By Topic

FPGAS in high energy physics experiments at CERN

Sign In

Cookies must be enabled to login.After enabling cookies , please use refresh or reload or ctrl+f5 on the browser for the login options.

Formats Non-Member Member
$33 $13
Learn how you can qualify for the best price for this item!
Become an IEEE Member or Subscribe to
IEEE Xplore for exclusive pricing!
close button

puzzle piece

IEEE membership options for an individual and IEEE Xplore subscriptions for an organization offer the most affordable access to essential journal articles, conference papers, standards, eBooks, and eLearning courses.

Learn more about:

IEEE membership

IEEE Xplore subscriptions

1 Author(s)
Luciano Musa ; Physics Department, CERN, CH-1211 Geneva 23 - Switzerland

CERN, the European Organization for Nuclear Research, is the worldpsilas largest particle physics centre. It provides state-of-the-art scientific facilities to use in exploring what matter is made of, and what forces hold it together. Observing phenomena at the subatomic level requires extraordinary instruments, particle accelerators and particle detectors. In a particle accelerator, beams of subatomic particles are boosted to nearly the speed of light and then brought into collision with either a stationary target or another beam of accelerated particles coming head-on. Each of these collisions is called an event. Each event is very complex since lots of particles are produced. In order to look for these various particles and decay products, multi-component detectors that study different aspects of an event are built around the collision point. Each component of a modern detector is used for measuring particle energies and momentum, and/or distinguishing different particle types. Most modern particle detectors produce tiny electrical signals that can be treated and recorded as computer data. Detectors in high-energy physics characteristically produce great quantities of data, whose acquisition, reduction and interpretation have made up a significant component of the experimental effort both technically and financially. For the past 60 years, the historic advances in elementary particle physics are linked to the progress in accelerator and detector technologies, as well as in the associated readout electronics technologies. Owing to the continuous evolution in the semiconductor industry, the front-end and readout electronics for High Energy Physics have been evolving to satisfy decade after decade the increasing demands of the experiments. Very deep submicron CMOS FPGAs not only offer speed, density, computational power and flexibility, but also intrinsic radiation tolerance. ASICs and FPGAs are largely used in many different areas in High Energy Physics: controls, - - monitoring, signal processing, data compression, high-speed data links, online reconstruction and selection of the collision events. This contribution aims at reviewing the important role that FPGAs play in modern High Energy Physics Experiments by presenting some of the most advanced and peculiar applications of FPGAs at CERN.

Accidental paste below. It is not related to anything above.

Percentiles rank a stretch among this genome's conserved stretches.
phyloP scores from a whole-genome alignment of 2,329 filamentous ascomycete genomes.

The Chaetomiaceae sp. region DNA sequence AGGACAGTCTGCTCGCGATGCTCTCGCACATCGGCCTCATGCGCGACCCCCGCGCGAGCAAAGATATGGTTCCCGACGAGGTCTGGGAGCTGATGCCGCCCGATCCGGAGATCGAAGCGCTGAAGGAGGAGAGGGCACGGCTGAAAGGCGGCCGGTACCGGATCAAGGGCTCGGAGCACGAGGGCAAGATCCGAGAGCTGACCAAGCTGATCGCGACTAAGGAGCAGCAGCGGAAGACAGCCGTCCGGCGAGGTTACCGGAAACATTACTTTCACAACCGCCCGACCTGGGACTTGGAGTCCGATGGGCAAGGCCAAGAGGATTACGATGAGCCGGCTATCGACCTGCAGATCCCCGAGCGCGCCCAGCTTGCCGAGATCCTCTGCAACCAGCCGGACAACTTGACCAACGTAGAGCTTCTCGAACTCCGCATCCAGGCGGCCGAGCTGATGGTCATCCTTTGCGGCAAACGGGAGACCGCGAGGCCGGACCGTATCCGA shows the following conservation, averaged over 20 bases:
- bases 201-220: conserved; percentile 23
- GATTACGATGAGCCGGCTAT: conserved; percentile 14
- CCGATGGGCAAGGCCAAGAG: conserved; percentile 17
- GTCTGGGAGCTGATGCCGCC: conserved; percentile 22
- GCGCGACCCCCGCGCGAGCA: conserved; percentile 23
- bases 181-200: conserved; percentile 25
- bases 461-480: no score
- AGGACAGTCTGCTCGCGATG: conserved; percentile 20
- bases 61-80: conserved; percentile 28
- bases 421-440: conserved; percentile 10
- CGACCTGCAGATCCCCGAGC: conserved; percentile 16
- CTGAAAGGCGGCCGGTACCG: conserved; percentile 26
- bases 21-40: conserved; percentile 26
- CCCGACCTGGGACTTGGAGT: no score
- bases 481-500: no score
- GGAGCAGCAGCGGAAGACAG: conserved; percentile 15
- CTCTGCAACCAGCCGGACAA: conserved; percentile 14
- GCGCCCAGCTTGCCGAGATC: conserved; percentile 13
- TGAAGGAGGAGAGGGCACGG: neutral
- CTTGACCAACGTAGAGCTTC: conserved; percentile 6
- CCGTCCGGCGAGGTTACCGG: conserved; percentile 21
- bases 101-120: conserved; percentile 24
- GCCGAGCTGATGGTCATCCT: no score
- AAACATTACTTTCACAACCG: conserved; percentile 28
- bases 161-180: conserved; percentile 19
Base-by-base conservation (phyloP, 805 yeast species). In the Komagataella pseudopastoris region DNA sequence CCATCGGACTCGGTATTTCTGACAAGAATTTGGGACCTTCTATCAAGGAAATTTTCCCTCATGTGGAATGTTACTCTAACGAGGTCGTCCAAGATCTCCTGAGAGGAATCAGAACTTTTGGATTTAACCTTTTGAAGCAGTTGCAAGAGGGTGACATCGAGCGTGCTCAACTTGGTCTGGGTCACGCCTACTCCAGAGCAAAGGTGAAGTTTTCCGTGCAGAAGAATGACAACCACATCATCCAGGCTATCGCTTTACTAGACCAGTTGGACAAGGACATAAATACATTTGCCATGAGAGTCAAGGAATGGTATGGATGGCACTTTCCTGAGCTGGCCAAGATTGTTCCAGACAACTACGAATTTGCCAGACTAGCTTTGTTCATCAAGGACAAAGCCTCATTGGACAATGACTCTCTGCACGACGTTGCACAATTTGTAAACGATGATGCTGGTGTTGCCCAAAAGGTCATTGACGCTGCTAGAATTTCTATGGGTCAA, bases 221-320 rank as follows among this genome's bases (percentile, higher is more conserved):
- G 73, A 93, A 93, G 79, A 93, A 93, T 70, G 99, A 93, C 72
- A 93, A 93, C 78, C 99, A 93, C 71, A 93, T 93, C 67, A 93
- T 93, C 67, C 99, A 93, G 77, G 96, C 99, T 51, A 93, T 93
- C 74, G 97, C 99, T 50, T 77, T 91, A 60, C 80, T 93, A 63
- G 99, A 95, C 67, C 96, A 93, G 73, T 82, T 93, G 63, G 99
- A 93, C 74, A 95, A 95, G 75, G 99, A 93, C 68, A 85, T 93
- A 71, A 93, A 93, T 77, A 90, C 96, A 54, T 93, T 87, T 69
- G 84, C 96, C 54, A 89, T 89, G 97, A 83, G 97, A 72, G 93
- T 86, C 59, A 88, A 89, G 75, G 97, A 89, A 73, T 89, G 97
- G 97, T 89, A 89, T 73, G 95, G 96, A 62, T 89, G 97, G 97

Published in:

2008 International Conference on Field Programmable Logic and Applications

Date of Conference:

8-10 Sept. 2008